8. Anastasia Davydova
Anastasia Semyonovna Davydova was born on February 2, 1983 in Moscow.she is a Russian competitor in synchronized swimming and five-time Olympic champion.
She won gold medals in the duet competition with Anastasia Ermakova at the 2004 Summer Olympics in Athens, 2008 Summer Olympics in Beijing, and was part of the Russian gold medal team in the 2004, 2008 and 2012 Olympics. After winning the 2012 Olympic gold medal she announced that she would retire to take up coaching.
In a sport that usually forces athletes to be patient as they build international reputations, Anastasia Davydova did not have to wait very long to move to the top. She won her first international medal as an 18-year-old at the 2001 World Championships in duet with her partner, Anastasia Ermakova. In 2002, at 19-years-old, the pair became European champs. The two started working and competing together as juniors in 1998; because they were very successful, judges were already familiar with them by the time they became seniors.
Davydova—nicknamed “Asya”—began taking synchronized swimming lessons at age 6, when her parents first took her to the nearby pool. An only child, she attended a special sports school in Moscow, which she graduated from in the spring of 2002. She went on to study at the Moscow Institute of Economics, Politics, and Law. Davydova took a break from synchronized swimming in 2009 and started coaching young athletes at her hometown club. She has a tattoo of 17 butterflies on her back that has to be covered up before competition.
At her first major senior international event, Davydova placed second with Ermakova in duet at the 2001 World Championships in Fukuoka, Japan—the only team to beat them was the Japanese pair. At that event, she also led a team of juniors to the world title in the team event. Later that year, Davydova claimed the junior world championship with Ermakova in duet. She won her first senior championship gold medal with Ermakova at the 2002 European Championships in Berlin, where they performed a nearly flawless routine (including five perfect 10s in the final free program). Davydova then went on to claim the team title in Berlin with two perfect 10s. At the 2003 World Championships in Barcelona, Davydova and Ermakova won their first senior world duet title; the Russian team was also victorious. Davydova won team and duet at the Olympic qualifying tournament in Athens in April 2004 and the European Championships in Madrid in May 2004.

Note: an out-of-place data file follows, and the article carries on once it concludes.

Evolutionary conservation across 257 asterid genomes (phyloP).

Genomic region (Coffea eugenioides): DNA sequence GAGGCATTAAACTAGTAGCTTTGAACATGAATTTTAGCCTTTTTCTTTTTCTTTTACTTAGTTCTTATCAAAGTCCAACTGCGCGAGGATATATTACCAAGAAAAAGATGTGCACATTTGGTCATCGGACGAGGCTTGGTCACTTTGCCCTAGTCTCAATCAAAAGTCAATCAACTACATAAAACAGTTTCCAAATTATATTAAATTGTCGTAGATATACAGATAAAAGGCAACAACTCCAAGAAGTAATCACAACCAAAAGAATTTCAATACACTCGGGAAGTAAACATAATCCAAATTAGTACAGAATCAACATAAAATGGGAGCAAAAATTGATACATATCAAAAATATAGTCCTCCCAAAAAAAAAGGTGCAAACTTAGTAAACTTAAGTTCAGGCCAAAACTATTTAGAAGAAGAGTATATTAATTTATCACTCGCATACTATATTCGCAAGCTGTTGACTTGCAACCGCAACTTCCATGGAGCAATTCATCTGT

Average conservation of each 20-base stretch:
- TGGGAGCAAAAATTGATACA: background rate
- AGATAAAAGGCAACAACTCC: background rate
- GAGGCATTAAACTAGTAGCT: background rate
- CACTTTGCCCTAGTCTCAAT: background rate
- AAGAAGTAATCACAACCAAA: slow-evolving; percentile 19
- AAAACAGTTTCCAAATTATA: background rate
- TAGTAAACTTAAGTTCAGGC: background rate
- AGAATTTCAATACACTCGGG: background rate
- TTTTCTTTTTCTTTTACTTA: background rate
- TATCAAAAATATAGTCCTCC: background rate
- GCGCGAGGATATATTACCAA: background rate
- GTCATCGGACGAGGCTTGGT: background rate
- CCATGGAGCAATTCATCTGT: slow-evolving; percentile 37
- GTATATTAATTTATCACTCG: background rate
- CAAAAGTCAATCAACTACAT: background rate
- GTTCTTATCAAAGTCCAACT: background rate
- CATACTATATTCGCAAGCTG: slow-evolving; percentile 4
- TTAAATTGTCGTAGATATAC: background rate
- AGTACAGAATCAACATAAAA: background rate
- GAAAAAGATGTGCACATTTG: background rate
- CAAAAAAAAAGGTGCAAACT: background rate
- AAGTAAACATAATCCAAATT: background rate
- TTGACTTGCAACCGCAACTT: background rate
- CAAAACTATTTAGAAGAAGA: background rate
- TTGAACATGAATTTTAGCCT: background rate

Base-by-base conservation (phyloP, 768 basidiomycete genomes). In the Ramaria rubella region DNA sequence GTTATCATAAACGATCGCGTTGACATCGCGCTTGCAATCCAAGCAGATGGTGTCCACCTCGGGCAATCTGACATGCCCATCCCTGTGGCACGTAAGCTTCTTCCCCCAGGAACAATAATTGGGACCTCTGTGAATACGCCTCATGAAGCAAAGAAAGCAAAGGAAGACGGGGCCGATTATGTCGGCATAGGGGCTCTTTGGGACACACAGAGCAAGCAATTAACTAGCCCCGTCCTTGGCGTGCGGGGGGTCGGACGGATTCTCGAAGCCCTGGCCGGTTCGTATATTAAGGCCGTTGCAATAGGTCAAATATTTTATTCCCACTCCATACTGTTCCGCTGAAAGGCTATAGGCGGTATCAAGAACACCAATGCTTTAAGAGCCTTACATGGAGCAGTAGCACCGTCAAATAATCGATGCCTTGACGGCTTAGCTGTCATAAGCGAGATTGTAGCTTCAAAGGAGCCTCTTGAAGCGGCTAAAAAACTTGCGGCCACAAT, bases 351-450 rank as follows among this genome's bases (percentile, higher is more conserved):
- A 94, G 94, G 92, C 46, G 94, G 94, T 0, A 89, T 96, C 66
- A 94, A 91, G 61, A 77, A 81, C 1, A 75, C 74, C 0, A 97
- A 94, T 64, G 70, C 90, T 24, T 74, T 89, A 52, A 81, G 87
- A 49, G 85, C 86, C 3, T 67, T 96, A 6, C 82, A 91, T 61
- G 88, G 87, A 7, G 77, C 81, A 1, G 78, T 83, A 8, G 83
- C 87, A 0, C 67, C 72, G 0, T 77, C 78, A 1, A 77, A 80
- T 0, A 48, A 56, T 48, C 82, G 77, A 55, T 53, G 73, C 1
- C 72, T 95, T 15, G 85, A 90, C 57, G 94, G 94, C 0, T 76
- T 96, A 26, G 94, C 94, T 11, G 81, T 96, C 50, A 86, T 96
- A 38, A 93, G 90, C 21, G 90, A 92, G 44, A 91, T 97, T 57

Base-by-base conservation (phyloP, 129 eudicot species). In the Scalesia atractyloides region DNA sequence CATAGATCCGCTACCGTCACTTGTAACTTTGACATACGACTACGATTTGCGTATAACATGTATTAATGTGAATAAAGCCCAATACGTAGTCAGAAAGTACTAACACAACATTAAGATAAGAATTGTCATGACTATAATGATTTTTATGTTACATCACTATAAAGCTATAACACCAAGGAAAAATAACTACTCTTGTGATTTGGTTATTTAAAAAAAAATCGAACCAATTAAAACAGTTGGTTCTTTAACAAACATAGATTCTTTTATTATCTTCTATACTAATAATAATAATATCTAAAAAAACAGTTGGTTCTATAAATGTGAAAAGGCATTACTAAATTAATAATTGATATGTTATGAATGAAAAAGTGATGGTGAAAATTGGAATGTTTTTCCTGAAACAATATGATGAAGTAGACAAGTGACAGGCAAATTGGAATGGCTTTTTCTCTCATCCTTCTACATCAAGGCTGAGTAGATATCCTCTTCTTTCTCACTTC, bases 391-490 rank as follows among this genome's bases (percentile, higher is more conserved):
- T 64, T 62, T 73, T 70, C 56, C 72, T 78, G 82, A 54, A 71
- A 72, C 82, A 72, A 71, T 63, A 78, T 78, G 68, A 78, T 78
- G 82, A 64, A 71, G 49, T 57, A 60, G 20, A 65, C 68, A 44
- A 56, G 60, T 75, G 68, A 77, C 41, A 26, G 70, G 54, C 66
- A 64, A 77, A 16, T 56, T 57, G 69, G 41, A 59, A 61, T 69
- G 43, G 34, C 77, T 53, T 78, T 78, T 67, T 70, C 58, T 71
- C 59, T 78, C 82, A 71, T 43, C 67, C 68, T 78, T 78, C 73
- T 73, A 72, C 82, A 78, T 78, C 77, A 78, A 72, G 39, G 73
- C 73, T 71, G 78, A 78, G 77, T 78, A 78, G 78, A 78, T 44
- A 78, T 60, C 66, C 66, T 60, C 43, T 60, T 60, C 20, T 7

Along with their win at the 2003 World Championships, Davydova and Ermakova won gold at the 2005 and 2007 World Championships (in both the duet technical and duet free events in 2007), the 2006 World Cup and the 2006 European Championships.
With Ermakova, Davydova won gold in Athens with an impeccable routine, scoring a perfect 50 for artistic impression (receiving a score of ten from all five judges). The pair again won duet gold in Beijing, earning a combined 99.251 and all perfect 10s for technical merit. The Russian team also won gold in 2008, leaving Davydova with a record four gold synchro medals.
After Ermakova retired, Davydova stepped aside to make room for a new duo. Today, she still competes with the Russian team. She could tie the synchronized swimming career medals record if the Russian squad places in the team competition, and a first-place finish would place her on top of the career gold list. London will be Davydova’s third Olympic Games.
Davydova and her longtime duet partner, Anastasia Ermakova started competing together as juniors in 1998. In 2001 they won their first international medal by winning silver in duet at Worlds. A year later they won their first senior national championship gold medal at Europeans in Berlin, where they performed a nearly flawless routine (five perfect 10s in the final free program). The duo went on to claim the duet title at the 2003 Worlds in Barcelona, where the Russian team was also victorious. As for training, they generally spend eight hours in the pool each day and spend an additional ten hours a week training out of the pool. Davydova lives with her team at a training camp outside of Moscow.
Davydova started synchronized swimming when she was six years old after her parents took her to a nearby pool. Growing up in the sport, Davydova graduated from Moscow University in 2002 with a degree in economics.Her height is 5’6” (1.69 m) and she weighs about 119 lbs (54 kg).
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